It’s not all rabbit food and it can be easy: Rita Serano has a few bones to pick with people who dismiss veganism

A VETERAN of vegan cooking who has never had a taste for meat, Rita Serano can rattle off a long list of misconceptions she’s heard about vegan food: “That it’s boring, that it doesn’t taste good, that I only eat salads and that it’s hard to do” - to name just a few.

It’s exactly these ideas that Rita is on a mission to change. Her new book, Vegan In 7, features recipes that require seven ingredients or fewer, and the pages are far less green than you might image; multi-coloured stir-fries, stews and cakes show there’s a lot more to her diet than pure salad.

The Dutch food blogger and recipe developer splits her time between Amsterdam and the French countryside, where she’s cultivated her vegan pedigree for decades. “I know vegan food is fashionable at the moment, but for me, it’s really a lifestyle,” she explains. “Eating this way, for me, is the only way to feel alive and healthy.”

Born into a vegetarian family, Serano insists there was never a single trigger moment that turned her vegan. “It’s something that naturally progressed in my life, and not a decision I made one day to the next,” she remembers. Today, though, she is buzzing with passion about the impact veganism has had on her. “I’m nearly 44 and I have so much energy - I’m not sick and I don’t use medicine at all.”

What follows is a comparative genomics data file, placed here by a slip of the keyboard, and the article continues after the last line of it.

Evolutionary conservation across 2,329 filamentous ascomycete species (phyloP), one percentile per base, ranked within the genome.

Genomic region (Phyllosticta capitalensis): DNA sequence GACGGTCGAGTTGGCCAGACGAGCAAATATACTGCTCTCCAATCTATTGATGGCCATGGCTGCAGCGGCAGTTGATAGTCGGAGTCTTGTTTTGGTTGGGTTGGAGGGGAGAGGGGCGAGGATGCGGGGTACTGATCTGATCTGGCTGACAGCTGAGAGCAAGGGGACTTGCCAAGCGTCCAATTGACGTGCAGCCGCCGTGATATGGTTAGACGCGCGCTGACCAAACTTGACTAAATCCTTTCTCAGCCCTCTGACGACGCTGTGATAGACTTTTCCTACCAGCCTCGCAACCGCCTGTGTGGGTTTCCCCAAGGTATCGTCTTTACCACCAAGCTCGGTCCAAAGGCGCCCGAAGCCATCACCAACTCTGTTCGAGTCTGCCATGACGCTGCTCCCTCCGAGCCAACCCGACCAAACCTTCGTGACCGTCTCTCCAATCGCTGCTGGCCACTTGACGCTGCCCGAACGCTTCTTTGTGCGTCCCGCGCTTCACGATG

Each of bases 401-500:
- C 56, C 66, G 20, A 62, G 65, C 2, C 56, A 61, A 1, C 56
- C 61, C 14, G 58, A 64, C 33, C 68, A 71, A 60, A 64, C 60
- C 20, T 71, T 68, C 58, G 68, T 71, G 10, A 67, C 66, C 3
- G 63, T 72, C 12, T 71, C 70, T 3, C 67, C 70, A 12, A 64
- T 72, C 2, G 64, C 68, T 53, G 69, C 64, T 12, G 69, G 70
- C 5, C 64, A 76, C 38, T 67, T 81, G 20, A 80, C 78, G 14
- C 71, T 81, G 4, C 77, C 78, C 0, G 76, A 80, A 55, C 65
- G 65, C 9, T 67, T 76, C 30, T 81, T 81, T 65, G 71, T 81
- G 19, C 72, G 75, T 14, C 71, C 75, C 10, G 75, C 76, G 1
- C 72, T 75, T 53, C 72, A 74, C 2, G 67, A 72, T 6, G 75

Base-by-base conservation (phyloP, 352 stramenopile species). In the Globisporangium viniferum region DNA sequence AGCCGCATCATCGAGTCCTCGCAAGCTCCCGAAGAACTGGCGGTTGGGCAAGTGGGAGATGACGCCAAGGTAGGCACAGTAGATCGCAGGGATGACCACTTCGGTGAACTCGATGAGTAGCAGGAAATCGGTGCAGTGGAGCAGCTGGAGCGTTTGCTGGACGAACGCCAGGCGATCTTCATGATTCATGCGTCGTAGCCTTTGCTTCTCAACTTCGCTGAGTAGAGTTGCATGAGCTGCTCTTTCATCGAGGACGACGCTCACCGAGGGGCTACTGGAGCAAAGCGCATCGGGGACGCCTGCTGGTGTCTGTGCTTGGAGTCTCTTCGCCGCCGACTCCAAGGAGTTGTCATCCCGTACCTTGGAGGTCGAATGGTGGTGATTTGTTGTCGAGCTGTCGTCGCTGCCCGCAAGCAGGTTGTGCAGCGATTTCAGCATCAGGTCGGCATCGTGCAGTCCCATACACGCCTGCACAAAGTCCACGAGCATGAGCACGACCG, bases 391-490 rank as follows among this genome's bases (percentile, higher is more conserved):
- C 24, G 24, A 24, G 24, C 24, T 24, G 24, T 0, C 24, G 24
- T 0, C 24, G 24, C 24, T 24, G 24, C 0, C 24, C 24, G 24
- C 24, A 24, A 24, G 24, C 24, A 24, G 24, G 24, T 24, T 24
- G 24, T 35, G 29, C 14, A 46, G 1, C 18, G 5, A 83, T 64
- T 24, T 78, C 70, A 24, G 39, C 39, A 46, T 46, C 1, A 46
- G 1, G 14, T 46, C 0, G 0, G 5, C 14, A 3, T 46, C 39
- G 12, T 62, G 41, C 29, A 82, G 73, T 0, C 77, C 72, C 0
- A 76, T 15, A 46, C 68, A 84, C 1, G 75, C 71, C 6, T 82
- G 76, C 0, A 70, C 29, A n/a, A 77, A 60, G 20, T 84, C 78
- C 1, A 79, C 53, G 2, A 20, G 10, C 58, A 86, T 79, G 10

Prior to vegan cooking was Rita’s professional focus, it was her passion; she worked as a make-up artist in the Netherlands before swapping foundation for food by setting up her blog. She’s always loved cooking: “There isn’t a holiday picture of me where I’m not in the kitchen.”

Now, she has more then 40k Instagram followers relying on her vegan tips, and she’s enjoying being part of a trend that’s become something of a juggernaut.

Pilaf stuffed tomatoes (serves 4)
Cooking for company doesn’t have to be tons of hard work. “These tomatoes are perfect for a shared meal with friends,” says vegan expert Rita Serano. 

50g pine nuts
1 medium onion, finely chopped
1/2tsp allspice
35g currants, soaked
25g fresh dill, chopped
300g wholegrain basmati rice
8 medium sized tomatoes
Soak the basmati rice for at least 30 minutes, then rinse and drain.
Preheat the oven to 180 C/gas mark 4. Heat a frying pan over medium heat, add the pine nuts and toast until golden brown. Set aside.
To make the pilaf, cook the chopped onion with a splash of water in a medium-sized pan over a medium heat until soft, adding a little more water if needed. Add the allspice, currants, toasted pine nuts, half the dill and a pinch of salt and gently mix. Add the basmati rice and stir well, then add 750ml of water. Bring to the boil, then reduce the heat and cook the rice for the time indicated on the packet.
Meanwhile, cut the tops off the tomatoes and scoop out the seeds and core. Once the pilaf is cooked, fill the tomatoes with this mixture. Place tomatoes on a baking tray and cook in the oven for 15-20 minutes. Scatter dill to serve.